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Highlights from the 2014 Kennedy Center Honors
(Actress, comedian, writer and producer born September 1, 1939 in Detroit, Michigan) Lily Tomlin has been a storyteller and innovator for more than four decades. Throughout her extraordinary career, she has ventured across an ever-widening range of media, starring in television, theater, film, animation and recordings. Richard Pryor called her a "national treasure—I'd drop anything, anywhere, to work with her."
Mary Jean Tomlin was born in Detroit, Michigan of Kentucky parents and grew up in a working-class neighborhood with a predominantly black population. "That old apartment house I grew up in was filled with the most eccentric cross section of culture types imaginable and I was madly in love with all of them," said Tomlin. "Every apartment was a different class, a different story, a different accent, different politics and philosophy." She meandered from apartment to apartment observing the habits of whomever she was with, a skill that serves her to this day. Her favorite funny women on television included Lucille Ball, Bea Lillie, Imogene Coca and Jean Carroll. She enrolled at Wayne State University to study medicine, but her elective courses in theater arts compelled her to leave college to become a performer in local coffee houses. In 1965, she moved to New York and worked as a waitress, but soon built a strong following with her appearances at landmark clubs such as The Improv, The Bitter End and Upstairs at the Downstairs.
Tomlin's New York success led to her television debut in 1966 on The Garry Moore Show. Memorable appearances on The Merv Griffin Show inspired a move to California where producer George Schlatter (whom Tomlin credits with being the first producer who understood her) invited Tomlin to join the cast of Rowan & Martin's Laugh-In in 1969 where she rapidly rose to prominence with her characterizations of Ernestine, the power-mad telephone operator, and the philosophical six year old in the big rocking chair, Edith Ann, "No sooner did I learn to tell time than I began showing up late everywhere."
When Tomlin left Laugh-In, she went on to produce, with writer Jane Wagner, and star in her own Emmy Award winning comedy television specials. "I'm happiest on stage as there's nothing like live performance, but I'm also grateful to be able to work in film and television as often as I do," she said. Tomlin has guest starred on numerous television shows, including The Carol Burnett Show, Homicide, X-Files, Will and Grace, Desperate Housewives, NCIS, Eastbound and Down, Damages, and Sesame Street. She starred in And the Band Played On, the HBO special about the AIDS epidemic, played the boss on Murphy Brown, and reigned as President Bartlett's memorable assistant, Debbie Fiderer, on The West Wing. She also gives voice to the science teacher Ms. Frizzle on the popular children's animated series, The Magic School Bus. Tomlin can be seen in her fourth season on the Showtime series, Web Therapy, as Lisa Kudrow's narcissistic mother, and next year will be co-starring with Jane Fonda in a new Netflix series, Grace and Frankie.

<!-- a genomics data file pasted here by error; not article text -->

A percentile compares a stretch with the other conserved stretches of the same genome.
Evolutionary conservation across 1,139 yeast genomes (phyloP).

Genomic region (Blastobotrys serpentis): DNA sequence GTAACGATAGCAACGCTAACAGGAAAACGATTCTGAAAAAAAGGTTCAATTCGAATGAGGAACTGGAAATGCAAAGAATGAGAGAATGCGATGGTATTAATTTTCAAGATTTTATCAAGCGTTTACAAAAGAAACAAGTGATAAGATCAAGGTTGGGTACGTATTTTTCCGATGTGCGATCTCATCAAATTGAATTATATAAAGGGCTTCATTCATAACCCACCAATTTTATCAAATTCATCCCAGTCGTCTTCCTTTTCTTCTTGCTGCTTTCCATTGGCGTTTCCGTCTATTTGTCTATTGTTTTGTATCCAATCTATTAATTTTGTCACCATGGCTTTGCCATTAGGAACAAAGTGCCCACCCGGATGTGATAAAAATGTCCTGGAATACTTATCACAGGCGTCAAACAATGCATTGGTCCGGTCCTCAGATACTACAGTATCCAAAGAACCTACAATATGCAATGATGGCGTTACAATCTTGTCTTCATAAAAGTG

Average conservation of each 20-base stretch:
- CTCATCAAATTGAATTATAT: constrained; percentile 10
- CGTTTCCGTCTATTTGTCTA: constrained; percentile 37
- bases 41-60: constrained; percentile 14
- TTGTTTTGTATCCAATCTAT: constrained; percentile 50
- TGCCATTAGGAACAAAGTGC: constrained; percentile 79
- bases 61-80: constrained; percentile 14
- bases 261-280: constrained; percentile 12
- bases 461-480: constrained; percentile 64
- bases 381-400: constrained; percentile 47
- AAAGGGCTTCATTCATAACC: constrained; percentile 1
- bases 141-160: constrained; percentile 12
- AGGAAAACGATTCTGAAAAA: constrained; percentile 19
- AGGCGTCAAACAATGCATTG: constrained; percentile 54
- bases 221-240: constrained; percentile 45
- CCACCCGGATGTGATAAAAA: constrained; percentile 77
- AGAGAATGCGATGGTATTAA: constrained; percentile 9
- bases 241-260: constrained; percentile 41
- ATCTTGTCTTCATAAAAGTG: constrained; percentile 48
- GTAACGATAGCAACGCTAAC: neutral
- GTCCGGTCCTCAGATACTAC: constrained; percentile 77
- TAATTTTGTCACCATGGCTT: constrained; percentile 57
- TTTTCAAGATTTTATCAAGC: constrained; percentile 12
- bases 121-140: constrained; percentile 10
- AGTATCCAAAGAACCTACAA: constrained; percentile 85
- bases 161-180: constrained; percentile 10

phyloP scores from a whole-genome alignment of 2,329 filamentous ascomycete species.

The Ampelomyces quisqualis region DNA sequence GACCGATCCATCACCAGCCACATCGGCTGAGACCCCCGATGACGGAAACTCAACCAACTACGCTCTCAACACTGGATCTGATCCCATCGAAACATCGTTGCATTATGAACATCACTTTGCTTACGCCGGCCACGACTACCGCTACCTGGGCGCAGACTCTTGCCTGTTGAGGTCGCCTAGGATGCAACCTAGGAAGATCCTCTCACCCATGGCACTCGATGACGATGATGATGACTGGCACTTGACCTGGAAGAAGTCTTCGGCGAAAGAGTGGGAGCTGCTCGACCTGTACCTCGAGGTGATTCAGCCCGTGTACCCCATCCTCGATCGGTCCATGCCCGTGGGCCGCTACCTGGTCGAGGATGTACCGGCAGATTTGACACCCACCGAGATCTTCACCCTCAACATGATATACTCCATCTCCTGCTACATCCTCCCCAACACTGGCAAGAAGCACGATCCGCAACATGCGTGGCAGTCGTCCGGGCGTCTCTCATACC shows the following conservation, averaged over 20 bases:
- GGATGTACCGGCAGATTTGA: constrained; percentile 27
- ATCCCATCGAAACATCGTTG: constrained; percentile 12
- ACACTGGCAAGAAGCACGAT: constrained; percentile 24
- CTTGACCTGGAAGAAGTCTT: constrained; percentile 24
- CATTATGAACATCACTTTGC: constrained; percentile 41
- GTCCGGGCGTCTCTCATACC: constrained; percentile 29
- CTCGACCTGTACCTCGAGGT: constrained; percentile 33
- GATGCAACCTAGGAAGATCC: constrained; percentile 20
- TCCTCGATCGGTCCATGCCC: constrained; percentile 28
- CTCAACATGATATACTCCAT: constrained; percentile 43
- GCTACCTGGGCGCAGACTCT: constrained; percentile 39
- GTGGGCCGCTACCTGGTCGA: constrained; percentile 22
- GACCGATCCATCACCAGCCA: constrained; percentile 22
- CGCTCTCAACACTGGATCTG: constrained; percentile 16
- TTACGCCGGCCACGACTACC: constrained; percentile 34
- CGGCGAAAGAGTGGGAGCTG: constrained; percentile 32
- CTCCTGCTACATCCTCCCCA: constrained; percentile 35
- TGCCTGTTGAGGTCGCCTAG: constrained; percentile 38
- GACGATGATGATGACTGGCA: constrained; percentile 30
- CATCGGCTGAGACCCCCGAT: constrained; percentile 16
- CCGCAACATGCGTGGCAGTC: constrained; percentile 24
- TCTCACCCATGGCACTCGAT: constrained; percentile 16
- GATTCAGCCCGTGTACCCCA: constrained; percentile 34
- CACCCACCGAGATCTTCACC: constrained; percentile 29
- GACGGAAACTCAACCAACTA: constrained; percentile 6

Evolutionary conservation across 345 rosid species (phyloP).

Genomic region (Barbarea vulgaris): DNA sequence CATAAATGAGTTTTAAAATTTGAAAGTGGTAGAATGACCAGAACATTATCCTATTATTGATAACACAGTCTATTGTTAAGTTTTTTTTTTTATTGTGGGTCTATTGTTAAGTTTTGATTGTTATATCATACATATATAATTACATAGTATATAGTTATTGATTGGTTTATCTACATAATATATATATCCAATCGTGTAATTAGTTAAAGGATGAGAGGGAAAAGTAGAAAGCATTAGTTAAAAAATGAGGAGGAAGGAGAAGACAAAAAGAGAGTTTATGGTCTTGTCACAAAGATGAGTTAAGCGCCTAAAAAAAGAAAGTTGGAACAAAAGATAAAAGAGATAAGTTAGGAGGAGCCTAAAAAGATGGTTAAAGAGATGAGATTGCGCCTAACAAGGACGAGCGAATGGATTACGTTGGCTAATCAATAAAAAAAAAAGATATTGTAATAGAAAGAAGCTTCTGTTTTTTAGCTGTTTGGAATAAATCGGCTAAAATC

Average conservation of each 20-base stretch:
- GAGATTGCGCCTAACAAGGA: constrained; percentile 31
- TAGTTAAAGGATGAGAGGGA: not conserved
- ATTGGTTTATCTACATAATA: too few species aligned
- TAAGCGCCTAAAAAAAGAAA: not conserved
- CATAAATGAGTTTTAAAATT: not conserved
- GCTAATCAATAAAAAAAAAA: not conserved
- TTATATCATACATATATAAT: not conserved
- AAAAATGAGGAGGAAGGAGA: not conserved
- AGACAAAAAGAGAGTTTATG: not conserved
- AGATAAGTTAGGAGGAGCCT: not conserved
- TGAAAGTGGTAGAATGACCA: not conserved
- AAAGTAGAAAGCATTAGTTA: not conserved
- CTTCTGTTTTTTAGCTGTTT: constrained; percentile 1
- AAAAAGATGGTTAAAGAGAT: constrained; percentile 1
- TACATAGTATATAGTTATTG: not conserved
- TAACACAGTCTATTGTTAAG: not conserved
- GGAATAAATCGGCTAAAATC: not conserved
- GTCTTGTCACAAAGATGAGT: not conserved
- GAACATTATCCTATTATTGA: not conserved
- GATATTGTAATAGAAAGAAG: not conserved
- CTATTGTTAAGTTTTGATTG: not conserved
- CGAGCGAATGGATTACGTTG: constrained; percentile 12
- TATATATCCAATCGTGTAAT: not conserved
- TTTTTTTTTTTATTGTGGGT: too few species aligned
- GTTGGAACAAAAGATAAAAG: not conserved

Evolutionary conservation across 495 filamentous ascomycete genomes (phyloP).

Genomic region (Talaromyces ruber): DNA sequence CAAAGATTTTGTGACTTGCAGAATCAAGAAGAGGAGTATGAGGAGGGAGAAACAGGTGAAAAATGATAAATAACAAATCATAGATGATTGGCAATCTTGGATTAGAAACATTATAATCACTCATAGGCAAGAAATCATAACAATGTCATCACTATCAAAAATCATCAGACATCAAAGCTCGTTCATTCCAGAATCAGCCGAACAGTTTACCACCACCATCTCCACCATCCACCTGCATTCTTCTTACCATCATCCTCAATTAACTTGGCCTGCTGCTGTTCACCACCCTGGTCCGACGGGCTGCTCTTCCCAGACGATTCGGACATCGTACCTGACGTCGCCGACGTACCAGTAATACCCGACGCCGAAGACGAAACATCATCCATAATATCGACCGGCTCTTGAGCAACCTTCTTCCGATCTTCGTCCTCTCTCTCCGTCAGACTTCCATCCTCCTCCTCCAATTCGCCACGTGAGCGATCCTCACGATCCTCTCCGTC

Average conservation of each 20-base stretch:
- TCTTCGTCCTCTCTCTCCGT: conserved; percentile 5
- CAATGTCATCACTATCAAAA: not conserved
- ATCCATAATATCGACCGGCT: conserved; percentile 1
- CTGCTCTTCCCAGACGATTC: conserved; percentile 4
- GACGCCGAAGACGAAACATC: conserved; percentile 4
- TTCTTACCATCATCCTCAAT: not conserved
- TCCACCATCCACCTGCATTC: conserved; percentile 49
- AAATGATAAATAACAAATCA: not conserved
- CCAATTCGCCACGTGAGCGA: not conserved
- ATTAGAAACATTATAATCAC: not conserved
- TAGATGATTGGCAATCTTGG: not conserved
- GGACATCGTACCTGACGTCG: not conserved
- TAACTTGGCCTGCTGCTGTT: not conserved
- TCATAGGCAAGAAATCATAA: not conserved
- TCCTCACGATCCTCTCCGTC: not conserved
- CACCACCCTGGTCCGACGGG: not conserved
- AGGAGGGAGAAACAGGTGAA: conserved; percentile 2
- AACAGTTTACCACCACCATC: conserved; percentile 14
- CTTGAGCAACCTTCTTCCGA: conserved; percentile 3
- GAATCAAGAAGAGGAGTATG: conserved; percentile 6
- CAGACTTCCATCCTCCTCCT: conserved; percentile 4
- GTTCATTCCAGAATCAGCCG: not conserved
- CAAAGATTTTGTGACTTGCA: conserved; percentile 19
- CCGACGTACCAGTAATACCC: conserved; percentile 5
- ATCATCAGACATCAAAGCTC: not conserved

Tomlin made her Broadway debut in Jane Wagner's, Appearing Nitely (1977), in which she introduced Trudy the homeless woman among other characters. Tomlin next appeared on Broadway in Wagner's critically acclaimed The Search for Signs of Intelligent Life in the Universe (1985). "I look at Lily up there on stage and I wonder how she does it," said Wagner. "But when I write it, I know she can do it. It's a writer's dream to have someone like Lily who can bring such depth to your work."
Tomlin's films include her Oscar-nominated debut as Linnea in Robert Altman's Nashville, 9 to 5 with Jane Fonda and Dolly Parton, The Incredible Shrinking Woman, The Late Show, Beverly Hillbillies, All of Me with Steve Martin, Disney's The Kid with Bruce Willis, Big Business and Short Cuts with Tom Waits, to the more recent David O. Russell's I Heart Huckabees with Dustin Hoffman, Prairie Home Companion with Meryl Streep and Admission with Tina Fey. "I was so star-struck to be meeting her, said Fey, "let alone trying to act opposite her".
In November 2009, Tomlin debuted in her live show, Not Playing with a Full Deck, at the MGM Grand Hotel in Las Vegas. She continues to make appearances around the country and has created an educational game app for kids, City Adventures of Edith Ann, based on her beloved character. As part of her work as an animal activist, she narrated and co- exec-produced the HBO special, An Apology to Elephants, written by Wagner, documenting the mistreatment of elephants around the world. Though Tomlin has quipped "The road to success is always under construction," she is the recipient of numerous honors, including the 2003 Mark Twain Prize for American Humor, seven Emmy Awards, two Tony Awards, a Grammy, and two Peabody Awards, one for narrating and co-executive producing The Celluloid Closet, based on Vito Russo's book of the same name about the history of gays and lesbians in film, and one for producing and enacting the title role in Edith Ann's Christmas: Just Say Noel, written by Wagner. After a relationship of 43 years, Tomlin married her partner, Jane Wagner on New Year's Eve 2013.
From Ernestine and Edith Ann to Vegas headliner, Tommy Velour, soul singer, Purvis Hawkins, homeless Trudy, Madame Lupe, the world's oldest living beauty expert, Susie Sorority, Lucille the Rubber Freak and Lud and Marie, Lily Tomlin shares a part of herself with every character she creates. "I love all my characters. They are all part of a mosaic," said Tomlin, "and there is always some part of them that lives in my heart." She has touched a huge cross section of people with her work, delighting us with her sophisticated wit and keen insight into human nature.